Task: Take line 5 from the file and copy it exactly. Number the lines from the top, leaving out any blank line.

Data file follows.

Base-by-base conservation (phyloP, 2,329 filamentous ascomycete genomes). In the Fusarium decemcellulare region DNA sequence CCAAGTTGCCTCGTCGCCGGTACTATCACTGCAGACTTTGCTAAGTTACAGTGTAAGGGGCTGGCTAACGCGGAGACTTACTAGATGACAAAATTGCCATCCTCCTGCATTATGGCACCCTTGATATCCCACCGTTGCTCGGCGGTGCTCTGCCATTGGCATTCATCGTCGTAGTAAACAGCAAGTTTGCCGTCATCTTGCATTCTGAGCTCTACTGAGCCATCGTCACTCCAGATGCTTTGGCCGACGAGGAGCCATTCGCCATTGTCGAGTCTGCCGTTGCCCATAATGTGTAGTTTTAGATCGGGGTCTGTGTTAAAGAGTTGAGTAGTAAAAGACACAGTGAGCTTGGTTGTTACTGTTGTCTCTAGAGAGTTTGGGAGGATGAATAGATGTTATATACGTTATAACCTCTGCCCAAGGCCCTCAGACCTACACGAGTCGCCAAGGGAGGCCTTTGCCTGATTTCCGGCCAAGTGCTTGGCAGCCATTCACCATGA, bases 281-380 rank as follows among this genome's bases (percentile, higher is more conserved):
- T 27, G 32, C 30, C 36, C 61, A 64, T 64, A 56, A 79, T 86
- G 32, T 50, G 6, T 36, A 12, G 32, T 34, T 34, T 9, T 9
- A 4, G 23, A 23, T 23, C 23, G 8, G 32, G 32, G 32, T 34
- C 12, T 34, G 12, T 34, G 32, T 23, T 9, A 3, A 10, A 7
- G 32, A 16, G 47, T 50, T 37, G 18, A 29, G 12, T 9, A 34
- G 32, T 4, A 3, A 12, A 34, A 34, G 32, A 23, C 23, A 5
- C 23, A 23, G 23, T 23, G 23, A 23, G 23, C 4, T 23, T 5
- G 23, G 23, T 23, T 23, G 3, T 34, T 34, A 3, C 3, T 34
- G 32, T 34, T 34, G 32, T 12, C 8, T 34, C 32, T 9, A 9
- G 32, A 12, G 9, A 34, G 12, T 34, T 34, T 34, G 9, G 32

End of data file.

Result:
- C 12, T 34, G 12, T 34, G 32, T 23, T 9, A 3, A 10, A 7